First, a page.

Proactively preventing shortages: New FDA guidance spells out which drugs require risk management plans
As the majority of drug shortages are still associated with manufacturing-related quality issues, the FDA on Thursday published new draft guidance spelling out how to proactively assess risks to manufacturing processes and supply chains, while understanding the market’s vulnerabilities.
While drug shortages peaked in 2011, the FDA says in its new 18-page draft guidance that the number of new drug shortages “has declined significantly since” that peak, reaching a low in 2015 and 2016, thanks in part to a new law’s enactment, known as FDASIA, which helped the agency better prevent or mitigate drug supply disruptions and shortages, and clarified cGMP requirements.
However, the FDA explains how this downward trend “did not continue in subsequent years,” noting:
Drug shortages continue to occur and at roughly the same levels since 2018. Further, drug shortages have grown more persistent (i.e., increased length of active drug shortages). Many of the reasons for drug shortages are, for example, issues related to drug quality, disruptions to supply chain manufacturing operations (e.g., caused by natural disaster or discontinuation of components by suppliers), limitations in forecasting future demand, and market withdrawals of drug products.
In March 2020, with the enactment of the CARES Act, Congress added a section to the law governing the FDA, which took effect in September 2020, and that requires certain manufacturers to develop, maintain, and implement a “redundancy risk management plan that identifies and evaluates risks to the supply of the drug, as applicable, for each establishment in which such drug or active pharmaceutical ingredient of such drug is manufactured.”
Since at least the publication of ICH Q9 in 2006, the pharmaceutical industry has taken steps to implement quality risk management principles.
The types of drugs for which the FDA will require risk management plans include:
- Life-sustaining and life-supporting drugs and APIs
- Drugs to prevent or treat a debilitating disease or condition, including for emergency medical care or surgery or that’s critical to the public health during a public health emergency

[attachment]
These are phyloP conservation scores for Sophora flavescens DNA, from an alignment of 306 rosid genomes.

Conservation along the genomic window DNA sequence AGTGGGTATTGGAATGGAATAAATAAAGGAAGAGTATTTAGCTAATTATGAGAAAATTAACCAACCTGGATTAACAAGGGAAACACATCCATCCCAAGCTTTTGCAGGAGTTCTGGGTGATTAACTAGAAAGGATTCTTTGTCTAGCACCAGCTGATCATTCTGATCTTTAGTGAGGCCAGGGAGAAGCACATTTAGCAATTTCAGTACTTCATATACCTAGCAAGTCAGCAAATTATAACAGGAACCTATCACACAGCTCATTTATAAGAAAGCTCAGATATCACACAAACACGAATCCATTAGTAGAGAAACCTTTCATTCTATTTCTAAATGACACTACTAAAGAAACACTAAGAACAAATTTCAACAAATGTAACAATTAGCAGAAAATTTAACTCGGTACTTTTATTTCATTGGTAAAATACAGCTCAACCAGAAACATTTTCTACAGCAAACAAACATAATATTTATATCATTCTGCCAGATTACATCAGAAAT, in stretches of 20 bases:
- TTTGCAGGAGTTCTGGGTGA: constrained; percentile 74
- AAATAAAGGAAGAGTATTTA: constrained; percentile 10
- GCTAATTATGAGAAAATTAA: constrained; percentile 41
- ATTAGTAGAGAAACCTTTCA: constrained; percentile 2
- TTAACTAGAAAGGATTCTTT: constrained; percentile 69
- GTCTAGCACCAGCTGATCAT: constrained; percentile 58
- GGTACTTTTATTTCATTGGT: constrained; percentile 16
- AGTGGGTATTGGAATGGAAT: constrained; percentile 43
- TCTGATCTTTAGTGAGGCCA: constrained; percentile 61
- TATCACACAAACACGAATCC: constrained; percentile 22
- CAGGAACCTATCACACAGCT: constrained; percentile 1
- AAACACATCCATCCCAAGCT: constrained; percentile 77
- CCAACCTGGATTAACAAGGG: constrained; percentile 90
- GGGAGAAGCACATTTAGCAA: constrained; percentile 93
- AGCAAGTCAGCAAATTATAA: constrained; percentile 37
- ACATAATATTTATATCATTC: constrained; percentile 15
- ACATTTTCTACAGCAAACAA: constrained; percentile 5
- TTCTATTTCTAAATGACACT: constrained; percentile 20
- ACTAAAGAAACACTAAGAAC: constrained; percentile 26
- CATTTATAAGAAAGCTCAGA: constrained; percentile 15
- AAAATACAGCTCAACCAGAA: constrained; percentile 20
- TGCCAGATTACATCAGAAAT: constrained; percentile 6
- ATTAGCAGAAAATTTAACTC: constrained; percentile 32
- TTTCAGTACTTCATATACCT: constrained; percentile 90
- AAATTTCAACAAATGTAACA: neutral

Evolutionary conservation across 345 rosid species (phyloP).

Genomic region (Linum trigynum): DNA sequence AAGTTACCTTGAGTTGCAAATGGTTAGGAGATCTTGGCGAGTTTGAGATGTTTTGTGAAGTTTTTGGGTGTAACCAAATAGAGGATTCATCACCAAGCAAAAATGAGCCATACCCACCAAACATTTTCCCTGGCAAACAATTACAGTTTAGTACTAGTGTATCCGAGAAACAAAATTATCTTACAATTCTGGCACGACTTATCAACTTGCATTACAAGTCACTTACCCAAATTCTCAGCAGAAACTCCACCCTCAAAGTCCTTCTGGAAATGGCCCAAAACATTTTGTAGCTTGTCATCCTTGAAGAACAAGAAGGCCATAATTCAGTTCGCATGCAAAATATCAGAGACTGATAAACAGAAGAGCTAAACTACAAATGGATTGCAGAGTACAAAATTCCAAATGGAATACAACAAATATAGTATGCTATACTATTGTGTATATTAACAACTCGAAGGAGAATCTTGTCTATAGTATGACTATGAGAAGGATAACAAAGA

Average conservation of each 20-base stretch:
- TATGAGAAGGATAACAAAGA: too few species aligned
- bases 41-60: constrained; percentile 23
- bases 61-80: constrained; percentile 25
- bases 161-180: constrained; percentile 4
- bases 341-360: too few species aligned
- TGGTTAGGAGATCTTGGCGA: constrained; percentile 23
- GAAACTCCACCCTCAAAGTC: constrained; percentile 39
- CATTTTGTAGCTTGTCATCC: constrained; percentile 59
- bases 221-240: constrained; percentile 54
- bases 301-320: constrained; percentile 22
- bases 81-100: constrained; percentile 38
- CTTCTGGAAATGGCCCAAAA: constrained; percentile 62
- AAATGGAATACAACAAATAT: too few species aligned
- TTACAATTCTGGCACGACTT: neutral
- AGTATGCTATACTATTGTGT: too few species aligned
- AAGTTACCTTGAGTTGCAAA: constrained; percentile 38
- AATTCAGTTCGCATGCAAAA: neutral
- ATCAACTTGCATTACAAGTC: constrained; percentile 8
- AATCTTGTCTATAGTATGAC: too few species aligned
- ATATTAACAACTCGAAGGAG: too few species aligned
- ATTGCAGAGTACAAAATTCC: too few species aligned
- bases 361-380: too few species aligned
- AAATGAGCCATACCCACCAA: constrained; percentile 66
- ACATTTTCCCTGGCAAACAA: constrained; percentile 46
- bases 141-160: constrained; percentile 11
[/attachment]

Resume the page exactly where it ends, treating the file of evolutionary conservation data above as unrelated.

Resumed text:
- Any associated medical device used for the preparation or administration of these drugs
For 7 other types of drugs, the FDA draft says that it recommends, rather than requires, RMPs:
- Drugs to treat rare diseases
- Drugs that lack appropriate alternatives
- Medical countermeasures used in the event of a potential public health emergency stemming from a terrorist attack with a biological, chemical, or radiological/nuclear material, or a naturally occurring emerging disease and other threat agents (i.e., essential to national security)
- Sole source drugs
- Drugs with only one API manufacturer in the product’s supply chain that has been appropriately qualified by the quality unit of the finished dosage form (FDF) establishment
- Drugs with only one FDF manufacturer in the product’s supply chain
- Drugs manufactured in a facility (including packaging facilities and laboratories) with an inspection in the last 5 years that was classified as official action indicated (OAI) and there is no other manufacturing facility that is qualified in the product’s supply chain to conduct that operation
While the agency acknowledges that shortages and shortage mitigation efforts pose a significant financial and resource burden on pharma companies, among other stakeholders, the FDA said it views RMPs as an important mechanism to proactively identify, assess, and mitigate the risks that might lead to a disruption in the supply of drugs.
Additionally, in recent years, FDA said it has observed a rise in number of cyberattacks on drug manufacturers “and is increasingly concerned about the effect of such attacks on the drug supply chain.”
In 2017, a cyberattack involving ransomware on Merck’s manufacturing ops led to issues that lasted for more than a month after the attack occurred.